Andrew Burstein logs onto his eighth-grade class in Delray Beach, Fla. Photo: Joe Cavaretta/South Florida Sun-Sentinel via AP
An estimated 62% of American schoolkids are starting the year virtually, with many of the rest facing the same fate should caseloads rise in their areas. Only 19% have in-person school every day, with another 18% in hybrid formats, according to a Burbio tracker.
The state of play, via the AP: Three of Texas’ largest school districts were hit with technical problems on the first day of classes, as were school systems in places such as Idaho and Kansas. North Carolina’s platform crashed on the first day of classes last month, and Seattle’s system crashed last week.
The big picture: These problems are particularly acute for parents of young kids.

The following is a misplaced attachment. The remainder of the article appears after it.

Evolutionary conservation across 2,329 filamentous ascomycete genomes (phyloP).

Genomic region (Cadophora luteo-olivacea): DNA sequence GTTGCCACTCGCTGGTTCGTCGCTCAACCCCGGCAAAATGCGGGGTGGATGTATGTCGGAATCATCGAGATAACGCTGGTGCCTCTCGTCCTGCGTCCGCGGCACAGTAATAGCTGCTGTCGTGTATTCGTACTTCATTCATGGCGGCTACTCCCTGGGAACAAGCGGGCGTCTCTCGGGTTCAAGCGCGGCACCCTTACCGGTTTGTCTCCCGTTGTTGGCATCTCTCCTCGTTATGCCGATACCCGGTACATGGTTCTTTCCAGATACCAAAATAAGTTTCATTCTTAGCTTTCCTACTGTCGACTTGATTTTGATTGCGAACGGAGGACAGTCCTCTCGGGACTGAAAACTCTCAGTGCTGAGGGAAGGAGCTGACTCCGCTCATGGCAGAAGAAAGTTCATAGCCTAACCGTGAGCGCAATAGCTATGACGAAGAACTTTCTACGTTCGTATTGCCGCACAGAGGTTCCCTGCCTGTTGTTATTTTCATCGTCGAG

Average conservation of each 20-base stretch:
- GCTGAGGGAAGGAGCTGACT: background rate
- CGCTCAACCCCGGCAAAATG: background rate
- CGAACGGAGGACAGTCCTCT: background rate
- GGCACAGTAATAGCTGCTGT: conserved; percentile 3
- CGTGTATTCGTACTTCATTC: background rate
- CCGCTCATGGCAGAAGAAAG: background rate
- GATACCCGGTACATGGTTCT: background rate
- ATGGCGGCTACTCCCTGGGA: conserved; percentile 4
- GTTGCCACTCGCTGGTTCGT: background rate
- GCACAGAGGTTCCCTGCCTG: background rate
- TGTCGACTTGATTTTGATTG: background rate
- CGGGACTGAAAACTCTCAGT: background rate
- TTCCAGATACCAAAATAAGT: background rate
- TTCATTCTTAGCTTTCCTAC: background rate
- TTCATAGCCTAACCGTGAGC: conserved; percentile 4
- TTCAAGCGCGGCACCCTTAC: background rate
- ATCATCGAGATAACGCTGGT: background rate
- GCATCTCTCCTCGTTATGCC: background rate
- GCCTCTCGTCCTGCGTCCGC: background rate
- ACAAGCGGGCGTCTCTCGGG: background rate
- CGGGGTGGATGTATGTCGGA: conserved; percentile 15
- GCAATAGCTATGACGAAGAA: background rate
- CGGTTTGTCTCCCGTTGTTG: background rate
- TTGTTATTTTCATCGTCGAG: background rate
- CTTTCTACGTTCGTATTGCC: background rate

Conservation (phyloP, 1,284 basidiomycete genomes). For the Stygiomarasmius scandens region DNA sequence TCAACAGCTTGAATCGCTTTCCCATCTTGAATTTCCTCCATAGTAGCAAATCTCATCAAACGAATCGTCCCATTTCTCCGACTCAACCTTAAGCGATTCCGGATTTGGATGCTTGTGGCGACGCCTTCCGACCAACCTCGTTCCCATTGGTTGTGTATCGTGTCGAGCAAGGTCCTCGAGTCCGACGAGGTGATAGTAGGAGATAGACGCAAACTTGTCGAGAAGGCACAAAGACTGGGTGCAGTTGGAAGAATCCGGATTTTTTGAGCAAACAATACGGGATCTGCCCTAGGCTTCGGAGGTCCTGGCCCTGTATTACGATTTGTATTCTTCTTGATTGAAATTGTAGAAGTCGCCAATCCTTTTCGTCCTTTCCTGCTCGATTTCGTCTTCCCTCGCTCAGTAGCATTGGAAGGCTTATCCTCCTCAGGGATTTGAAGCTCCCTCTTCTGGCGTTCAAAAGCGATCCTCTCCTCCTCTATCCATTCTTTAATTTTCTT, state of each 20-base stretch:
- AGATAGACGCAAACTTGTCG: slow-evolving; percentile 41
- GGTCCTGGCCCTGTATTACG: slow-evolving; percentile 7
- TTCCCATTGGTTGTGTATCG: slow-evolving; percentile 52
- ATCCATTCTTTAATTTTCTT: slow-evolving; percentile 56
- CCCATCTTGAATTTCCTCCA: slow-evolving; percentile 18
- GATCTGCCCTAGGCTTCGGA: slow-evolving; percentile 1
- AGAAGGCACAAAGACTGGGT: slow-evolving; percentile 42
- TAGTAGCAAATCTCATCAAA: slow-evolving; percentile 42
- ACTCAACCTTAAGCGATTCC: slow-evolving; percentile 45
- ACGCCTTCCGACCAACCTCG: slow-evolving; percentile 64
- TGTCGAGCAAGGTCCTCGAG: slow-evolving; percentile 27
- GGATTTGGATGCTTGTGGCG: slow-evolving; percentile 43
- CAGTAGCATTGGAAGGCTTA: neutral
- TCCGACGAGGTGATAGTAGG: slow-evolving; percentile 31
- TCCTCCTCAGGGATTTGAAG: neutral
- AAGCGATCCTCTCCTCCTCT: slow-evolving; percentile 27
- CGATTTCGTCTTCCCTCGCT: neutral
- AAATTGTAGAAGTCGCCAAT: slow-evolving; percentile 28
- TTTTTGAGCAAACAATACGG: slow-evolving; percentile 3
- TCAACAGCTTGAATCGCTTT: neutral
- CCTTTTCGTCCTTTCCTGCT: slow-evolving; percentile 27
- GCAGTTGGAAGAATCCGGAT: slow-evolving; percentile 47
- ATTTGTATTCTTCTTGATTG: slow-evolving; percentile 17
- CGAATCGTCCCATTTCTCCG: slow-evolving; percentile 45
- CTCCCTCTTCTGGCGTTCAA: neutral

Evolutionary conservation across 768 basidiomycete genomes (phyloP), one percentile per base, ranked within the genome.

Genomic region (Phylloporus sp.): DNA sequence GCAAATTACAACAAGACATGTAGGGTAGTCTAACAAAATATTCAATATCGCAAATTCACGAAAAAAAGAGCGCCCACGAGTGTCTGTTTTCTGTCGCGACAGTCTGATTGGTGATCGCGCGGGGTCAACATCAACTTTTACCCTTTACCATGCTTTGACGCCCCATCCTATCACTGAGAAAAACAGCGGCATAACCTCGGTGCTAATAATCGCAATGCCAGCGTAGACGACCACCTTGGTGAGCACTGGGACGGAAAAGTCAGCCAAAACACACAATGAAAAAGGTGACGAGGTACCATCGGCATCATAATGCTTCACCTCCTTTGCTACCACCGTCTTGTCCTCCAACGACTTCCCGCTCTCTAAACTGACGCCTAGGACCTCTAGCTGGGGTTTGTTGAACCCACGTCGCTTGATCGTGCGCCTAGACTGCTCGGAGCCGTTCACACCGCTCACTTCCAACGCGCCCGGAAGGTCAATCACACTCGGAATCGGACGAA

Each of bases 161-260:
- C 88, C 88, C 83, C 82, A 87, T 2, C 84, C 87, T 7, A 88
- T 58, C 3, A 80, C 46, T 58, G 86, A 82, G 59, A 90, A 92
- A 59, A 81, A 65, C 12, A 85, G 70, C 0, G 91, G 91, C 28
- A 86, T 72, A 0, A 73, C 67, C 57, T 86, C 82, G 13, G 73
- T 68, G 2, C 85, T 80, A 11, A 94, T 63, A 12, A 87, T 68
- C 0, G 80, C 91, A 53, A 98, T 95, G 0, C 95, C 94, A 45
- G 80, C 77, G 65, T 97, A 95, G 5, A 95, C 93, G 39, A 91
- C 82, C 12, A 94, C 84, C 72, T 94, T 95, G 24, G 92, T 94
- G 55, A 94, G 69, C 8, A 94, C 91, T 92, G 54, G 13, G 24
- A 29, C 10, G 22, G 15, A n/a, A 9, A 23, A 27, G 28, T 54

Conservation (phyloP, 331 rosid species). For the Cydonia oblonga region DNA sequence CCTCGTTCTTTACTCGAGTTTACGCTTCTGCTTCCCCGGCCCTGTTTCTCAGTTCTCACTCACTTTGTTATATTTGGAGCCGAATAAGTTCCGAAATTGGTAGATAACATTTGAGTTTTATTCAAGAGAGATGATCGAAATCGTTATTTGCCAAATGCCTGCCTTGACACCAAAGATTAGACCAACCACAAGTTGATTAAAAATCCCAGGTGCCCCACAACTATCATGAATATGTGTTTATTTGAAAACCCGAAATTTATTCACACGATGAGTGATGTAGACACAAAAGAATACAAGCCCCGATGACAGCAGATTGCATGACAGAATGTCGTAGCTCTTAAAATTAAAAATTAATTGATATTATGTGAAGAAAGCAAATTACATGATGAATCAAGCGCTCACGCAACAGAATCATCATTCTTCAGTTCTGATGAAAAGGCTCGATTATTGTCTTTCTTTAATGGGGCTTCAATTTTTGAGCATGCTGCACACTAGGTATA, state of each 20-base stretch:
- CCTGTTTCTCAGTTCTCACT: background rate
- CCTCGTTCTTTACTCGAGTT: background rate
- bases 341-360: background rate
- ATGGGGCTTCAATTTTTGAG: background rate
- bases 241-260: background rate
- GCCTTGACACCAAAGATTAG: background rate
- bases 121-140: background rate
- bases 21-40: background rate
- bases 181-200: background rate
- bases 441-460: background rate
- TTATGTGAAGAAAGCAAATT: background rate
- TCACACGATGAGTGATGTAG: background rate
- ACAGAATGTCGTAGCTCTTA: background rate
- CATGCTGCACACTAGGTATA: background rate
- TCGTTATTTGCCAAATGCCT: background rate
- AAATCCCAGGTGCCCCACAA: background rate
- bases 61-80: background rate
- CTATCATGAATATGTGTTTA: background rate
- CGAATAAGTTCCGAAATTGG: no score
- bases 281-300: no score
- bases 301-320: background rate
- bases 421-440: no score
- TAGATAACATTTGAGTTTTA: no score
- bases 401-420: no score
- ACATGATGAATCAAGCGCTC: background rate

- Alessandra Martinez's 7-year-old has struggled with logins, passwords and connection problems, she told AP.
- He had a meltdown when he was moved to a smaller breakout group but didn’t see the teacher and didn’t know what he was supposed to be doing.
- “At their age, everything is amplified, and it feels like a big deal,” Martinez said.
The bottom line: Educators and parents alike are doing their best, and hopefully some of these issues can be fixed or minimized.
- But as with just about every aspect of the coronavirus pandemic, its pain will be felt most by those with the fewest resources.
Go deeper: The COVID-19 learning cliff